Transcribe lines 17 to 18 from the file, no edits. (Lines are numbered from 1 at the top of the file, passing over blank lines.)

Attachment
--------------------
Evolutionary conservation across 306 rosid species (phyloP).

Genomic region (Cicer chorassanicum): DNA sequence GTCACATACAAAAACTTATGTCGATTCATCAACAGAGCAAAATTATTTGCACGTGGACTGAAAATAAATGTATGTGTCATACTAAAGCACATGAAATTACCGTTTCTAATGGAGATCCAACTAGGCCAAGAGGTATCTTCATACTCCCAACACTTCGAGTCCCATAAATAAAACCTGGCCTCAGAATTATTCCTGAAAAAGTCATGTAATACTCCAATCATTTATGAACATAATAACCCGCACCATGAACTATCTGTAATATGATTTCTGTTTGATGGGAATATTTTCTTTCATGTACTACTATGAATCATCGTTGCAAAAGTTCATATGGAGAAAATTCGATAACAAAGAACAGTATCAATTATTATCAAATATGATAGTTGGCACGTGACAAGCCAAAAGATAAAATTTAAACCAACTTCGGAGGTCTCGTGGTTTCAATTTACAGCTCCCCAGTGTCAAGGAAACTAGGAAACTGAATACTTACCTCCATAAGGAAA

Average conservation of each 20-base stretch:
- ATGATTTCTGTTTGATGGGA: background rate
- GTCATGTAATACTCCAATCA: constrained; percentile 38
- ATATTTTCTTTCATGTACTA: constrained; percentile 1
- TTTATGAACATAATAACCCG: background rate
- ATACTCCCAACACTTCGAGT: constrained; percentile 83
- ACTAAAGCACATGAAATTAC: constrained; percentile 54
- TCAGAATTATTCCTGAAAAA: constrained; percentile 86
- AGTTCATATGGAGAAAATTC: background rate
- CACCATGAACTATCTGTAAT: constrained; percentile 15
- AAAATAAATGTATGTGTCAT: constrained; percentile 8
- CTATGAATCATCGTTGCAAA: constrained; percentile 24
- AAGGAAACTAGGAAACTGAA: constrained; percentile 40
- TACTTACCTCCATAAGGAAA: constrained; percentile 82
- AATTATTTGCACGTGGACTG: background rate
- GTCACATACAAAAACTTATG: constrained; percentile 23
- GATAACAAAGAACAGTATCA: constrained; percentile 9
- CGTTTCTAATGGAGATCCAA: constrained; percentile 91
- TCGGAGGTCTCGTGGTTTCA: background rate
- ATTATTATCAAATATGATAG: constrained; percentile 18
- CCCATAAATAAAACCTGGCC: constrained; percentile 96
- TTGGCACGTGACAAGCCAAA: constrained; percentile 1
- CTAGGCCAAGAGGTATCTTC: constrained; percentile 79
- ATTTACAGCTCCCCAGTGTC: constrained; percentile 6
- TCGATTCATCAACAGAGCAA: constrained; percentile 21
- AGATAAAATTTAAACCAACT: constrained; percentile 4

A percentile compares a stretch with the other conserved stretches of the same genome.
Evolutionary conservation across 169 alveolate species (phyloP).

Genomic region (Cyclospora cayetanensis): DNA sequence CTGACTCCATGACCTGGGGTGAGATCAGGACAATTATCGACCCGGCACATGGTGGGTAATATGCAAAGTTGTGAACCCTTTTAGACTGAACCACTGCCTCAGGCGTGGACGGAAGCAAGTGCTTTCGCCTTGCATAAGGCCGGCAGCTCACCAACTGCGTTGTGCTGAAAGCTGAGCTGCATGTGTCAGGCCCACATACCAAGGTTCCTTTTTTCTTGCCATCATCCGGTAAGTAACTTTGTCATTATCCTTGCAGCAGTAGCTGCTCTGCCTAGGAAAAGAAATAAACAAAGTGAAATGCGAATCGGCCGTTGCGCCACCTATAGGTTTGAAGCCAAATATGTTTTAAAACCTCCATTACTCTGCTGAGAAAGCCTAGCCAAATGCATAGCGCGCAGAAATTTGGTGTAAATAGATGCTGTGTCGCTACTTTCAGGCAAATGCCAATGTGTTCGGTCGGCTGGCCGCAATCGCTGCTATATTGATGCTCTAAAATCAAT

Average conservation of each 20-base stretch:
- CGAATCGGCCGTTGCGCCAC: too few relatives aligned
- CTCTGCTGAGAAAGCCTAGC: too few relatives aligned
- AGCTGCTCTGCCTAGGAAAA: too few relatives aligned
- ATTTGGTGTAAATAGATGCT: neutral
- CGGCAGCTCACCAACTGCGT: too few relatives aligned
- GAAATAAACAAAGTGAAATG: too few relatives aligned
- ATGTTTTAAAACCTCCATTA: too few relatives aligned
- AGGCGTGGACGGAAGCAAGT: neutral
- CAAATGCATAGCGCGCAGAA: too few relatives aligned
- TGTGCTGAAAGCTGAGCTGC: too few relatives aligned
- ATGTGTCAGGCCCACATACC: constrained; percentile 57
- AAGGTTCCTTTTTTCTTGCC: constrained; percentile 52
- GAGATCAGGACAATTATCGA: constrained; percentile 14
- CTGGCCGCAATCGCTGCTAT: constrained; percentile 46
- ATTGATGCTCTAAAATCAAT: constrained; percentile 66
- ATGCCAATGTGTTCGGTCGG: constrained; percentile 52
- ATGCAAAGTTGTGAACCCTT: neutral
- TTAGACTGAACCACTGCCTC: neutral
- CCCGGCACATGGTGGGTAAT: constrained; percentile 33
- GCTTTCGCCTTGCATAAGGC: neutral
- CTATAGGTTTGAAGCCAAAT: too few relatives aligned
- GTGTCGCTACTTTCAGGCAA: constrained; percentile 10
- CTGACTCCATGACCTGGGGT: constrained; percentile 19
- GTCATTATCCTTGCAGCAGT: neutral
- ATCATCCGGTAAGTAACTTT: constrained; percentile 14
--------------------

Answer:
- AATTATTTGCACGTGGACTG: background rate
- GTCACATACAAAAACTTATG: constrained; percentile 23